Second judge rejects Wisconsin voter ID law

MADISON, Wis. (AP) — A second judge on Tuesday declared Wisconsin’s voter identification law unconstitutional, further guaranteeing that the ID requirement won’t be in place for this fall’s elections.

Dane County Circuit Judge David Flanagan ruled that the state’s requirement that all voters show photo ID at the polls creates a “substantial impairment of the right to vote” guaranteed by the state Constitution.

In March, Flanagan issued an injunction temporarily blocking the law, finding that the groups challenging the ID requirement — the Milwaukee branch of the NAACP and the immigrant rights group Voces de la Frontera — were likely to succeed in their arguments. He made that injunction permanent in Tuesday’s 20-page decision.

Another Dane County judge, Richard Niess, permanently blocked the voter ID law in March in a separate case brought by the League of Women Voters of Wisconsin. Voter ID proponents would need to get both orders lifted to get the law reinstated.

Continue reading Second judge rejects Wisconsin voter ID law

Pennsylvania’s strict voter ID law faces ACLU lawsuit

Below is today’s coverage by the Los Angeles Times of the ACLU lawsuit against the voter restriction law passed by PA Republicans.

A state-wide coalition of voting rights and civil rights activists is holding a rally at the state Capitol on Tuesday July 24th to express the public’s support for the lawsuit against voter restriction.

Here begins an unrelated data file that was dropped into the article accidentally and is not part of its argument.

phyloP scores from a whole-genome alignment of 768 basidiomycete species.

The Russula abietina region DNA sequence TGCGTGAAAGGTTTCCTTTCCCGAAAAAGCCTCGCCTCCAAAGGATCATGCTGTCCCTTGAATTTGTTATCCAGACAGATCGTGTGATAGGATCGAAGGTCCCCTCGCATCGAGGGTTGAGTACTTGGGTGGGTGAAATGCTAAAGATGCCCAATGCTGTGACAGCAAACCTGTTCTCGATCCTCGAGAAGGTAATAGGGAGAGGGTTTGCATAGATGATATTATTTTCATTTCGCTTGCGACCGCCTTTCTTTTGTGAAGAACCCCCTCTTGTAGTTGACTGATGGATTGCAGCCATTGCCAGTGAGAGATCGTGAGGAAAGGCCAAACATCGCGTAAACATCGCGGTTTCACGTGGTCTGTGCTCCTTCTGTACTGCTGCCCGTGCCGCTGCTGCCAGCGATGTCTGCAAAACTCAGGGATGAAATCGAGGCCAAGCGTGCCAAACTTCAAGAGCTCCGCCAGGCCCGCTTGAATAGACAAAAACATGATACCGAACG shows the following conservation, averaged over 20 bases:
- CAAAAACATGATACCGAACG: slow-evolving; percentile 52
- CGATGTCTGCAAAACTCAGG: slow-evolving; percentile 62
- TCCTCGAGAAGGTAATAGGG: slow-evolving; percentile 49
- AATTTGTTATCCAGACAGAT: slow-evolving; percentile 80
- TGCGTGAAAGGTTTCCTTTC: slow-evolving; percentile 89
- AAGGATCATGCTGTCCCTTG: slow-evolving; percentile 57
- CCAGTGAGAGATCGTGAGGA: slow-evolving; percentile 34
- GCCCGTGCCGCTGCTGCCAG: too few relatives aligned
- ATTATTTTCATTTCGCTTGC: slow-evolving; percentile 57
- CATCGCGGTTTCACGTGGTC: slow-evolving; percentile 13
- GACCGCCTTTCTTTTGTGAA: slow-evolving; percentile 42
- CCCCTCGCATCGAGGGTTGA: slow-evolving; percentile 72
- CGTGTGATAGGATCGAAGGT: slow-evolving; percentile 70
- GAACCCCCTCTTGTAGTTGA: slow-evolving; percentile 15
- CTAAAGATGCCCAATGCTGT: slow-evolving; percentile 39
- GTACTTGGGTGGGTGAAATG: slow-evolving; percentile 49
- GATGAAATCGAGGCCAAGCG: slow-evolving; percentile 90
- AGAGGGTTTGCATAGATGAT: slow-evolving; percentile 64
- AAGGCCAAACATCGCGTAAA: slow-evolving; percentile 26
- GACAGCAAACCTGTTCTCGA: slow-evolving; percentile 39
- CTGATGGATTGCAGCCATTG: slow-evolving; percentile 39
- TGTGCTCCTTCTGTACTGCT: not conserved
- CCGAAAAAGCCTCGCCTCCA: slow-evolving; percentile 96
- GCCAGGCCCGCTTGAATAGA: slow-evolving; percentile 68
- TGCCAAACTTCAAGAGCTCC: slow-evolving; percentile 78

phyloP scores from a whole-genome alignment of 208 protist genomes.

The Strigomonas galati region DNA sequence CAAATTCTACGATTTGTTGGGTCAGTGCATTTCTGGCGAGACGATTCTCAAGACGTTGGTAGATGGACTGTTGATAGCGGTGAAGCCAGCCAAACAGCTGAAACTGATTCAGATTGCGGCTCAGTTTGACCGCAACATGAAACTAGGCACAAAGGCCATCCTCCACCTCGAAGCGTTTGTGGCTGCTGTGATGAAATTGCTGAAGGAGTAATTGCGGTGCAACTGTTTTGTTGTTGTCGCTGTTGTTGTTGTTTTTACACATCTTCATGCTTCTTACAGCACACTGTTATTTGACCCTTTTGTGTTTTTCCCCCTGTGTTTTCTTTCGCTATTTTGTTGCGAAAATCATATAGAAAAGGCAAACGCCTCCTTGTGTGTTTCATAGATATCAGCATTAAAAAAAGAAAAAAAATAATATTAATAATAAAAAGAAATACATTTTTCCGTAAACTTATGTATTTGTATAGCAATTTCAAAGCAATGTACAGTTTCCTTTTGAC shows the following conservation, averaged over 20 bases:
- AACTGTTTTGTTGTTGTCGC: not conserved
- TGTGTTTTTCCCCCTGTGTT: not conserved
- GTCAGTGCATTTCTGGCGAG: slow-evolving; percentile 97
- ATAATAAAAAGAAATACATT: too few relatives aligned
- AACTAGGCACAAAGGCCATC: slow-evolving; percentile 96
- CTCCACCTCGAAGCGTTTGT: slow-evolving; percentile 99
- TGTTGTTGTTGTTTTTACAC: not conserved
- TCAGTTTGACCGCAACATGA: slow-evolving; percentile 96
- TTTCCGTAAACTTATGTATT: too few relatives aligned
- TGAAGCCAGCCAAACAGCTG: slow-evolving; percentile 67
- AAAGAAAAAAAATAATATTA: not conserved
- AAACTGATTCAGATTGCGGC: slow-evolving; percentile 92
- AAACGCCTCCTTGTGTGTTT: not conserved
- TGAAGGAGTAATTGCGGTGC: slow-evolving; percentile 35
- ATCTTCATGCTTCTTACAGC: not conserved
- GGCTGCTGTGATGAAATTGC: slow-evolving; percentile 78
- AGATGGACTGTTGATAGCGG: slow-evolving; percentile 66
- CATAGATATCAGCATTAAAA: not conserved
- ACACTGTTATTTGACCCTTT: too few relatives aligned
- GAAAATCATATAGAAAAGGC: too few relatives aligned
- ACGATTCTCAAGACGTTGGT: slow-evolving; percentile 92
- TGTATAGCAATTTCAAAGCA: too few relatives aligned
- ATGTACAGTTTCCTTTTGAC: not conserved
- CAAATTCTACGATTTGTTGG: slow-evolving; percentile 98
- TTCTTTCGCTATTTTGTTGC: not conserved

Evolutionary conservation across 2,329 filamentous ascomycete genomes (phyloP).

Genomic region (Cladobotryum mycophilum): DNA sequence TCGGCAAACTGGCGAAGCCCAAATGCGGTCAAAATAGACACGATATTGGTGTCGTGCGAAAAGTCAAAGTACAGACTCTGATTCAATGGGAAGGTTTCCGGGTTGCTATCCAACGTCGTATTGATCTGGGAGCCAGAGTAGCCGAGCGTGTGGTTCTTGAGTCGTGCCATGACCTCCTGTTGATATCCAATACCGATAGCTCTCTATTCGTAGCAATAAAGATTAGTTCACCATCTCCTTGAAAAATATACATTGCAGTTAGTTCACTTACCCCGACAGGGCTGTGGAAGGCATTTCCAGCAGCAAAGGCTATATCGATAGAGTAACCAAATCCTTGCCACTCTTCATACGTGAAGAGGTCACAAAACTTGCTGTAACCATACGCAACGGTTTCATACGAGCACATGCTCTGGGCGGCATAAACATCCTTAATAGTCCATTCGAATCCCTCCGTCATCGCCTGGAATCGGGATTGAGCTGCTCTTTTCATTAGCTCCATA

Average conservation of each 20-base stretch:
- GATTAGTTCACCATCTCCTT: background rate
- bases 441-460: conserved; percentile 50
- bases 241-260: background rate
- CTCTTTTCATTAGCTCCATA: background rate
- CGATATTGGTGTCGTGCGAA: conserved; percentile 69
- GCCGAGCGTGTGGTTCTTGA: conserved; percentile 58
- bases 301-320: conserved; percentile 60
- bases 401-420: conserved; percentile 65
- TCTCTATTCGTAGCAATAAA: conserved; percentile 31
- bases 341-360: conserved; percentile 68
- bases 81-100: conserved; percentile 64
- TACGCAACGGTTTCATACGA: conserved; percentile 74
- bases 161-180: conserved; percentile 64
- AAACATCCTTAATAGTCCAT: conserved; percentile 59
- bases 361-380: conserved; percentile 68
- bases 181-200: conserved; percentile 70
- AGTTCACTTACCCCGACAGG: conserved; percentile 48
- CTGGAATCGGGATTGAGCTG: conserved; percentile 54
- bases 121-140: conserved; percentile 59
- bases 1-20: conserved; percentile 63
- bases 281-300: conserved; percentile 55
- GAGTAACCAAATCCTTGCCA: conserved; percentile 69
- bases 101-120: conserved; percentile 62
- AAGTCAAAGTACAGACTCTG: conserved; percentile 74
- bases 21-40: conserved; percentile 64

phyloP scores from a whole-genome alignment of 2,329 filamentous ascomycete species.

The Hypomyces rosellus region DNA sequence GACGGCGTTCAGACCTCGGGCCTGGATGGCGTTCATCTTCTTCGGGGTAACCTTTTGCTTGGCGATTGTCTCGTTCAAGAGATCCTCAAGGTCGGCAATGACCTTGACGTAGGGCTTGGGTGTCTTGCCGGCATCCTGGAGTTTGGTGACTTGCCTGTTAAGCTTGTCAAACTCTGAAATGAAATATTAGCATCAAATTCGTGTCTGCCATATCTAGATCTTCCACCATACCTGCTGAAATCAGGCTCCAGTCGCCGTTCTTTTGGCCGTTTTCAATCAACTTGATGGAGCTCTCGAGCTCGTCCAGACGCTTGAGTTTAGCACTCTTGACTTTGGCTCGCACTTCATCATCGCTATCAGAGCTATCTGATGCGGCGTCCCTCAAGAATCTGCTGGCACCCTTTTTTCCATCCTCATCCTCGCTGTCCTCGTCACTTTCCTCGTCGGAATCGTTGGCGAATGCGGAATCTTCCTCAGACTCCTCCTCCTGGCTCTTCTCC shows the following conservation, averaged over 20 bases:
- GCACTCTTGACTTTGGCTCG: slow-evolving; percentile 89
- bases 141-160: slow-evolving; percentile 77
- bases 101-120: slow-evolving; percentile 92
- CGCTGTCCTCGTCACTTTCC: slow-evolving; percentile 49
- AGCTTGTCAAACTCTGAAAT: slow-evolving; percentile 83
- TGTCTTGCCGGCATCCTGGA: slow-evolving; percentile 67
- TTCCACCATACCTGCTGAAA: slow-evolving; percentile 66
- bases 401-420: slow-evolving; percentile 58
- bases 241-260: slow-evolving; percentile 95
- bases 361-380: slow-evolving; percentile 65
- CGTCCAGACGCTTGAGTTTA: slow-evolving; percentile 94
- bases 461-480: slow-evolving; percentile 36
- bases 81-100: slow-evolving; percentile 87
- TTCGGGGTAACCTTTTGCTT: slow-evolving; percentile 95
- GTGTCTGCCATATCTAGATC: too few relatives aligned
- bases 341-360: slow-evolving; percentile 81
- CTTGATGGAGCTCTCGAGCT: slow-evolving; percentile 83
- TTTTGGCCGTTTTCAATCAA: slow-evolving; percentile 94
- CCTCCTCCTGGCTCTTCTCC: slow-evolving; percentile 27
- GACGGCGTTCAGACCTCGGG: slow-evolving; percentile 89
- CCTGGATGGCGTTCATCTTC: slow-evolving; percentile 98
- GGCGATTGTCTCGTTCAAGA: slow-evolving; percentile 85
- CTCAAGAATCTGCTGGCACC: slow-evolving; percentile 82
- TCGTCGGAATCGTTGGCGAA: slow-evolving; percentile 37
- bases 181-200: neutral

Buses leave the IBEW Hall in Vanport, PA at 6:00am on Tuesday the 24th and will return at 3:00pm after the rally. There is no charge. Please call Progressive Democrats of America chairperson Tina Shannon at 724-683-1925 to reserve a seat.

Buses leave Philadelphia from 1619 Cecil B. Moore Ave. at 9:00am and return at 3:30pm.  To reserve a seat from Philadelphia call John Jordan, Director of Civic Engagement for the PA NAACP at 215-978-7500.

Pennsylvania’s strict voter ID law faces ACLU lawsuit

The law could stop hundreds of thousands of voters, many of them minorities, from casting ballots despite their efforts to obtain an ID. The outcome may affect the presidential election.

By David G. Savage, Washington Bureau
Los Angeles Times

July 18, 2012, 5:00 a.m.

PHILADELPHIA — At age 93, Viviette Applewhite proudly lives on her own in a high-rise apartment just a few blocks from where she was born. A widow, she has never driven a car, but she has had many jobs, including work as a welder during World War II. She marched withMartin Luther King Jr. in Georgia.

She cast her first vote for PresidentFranklin D. Roosevelt. On election day four years ago, Applewhite went across the street to vote. “I was waiting there when they opened the door,” she said. “I didn’t vote for [Barack] Obamabecause he was black. I voted for him because he was a Democrat.”

But her record of faithfully voting for Democrats will be more difficult to maintain, thanks to a strict voter identification law adopted this year by Pennsylvania’s Republican-controlled Legislature. Now she is the lead plaintiff in a lawsuit filed by the American Civil Liberties Union challenging the new law.

Applewhite is among more than 186,000 registered voters who lack a valid driver’s license in this heavily Democratic city. Many of them are minorities. And to vote in Pennsylvania in November, they will need to produce a government-issued ID or driver’s license.

Continue reading Pennsylvania’s strict voter ID law faces ACLU lawsuit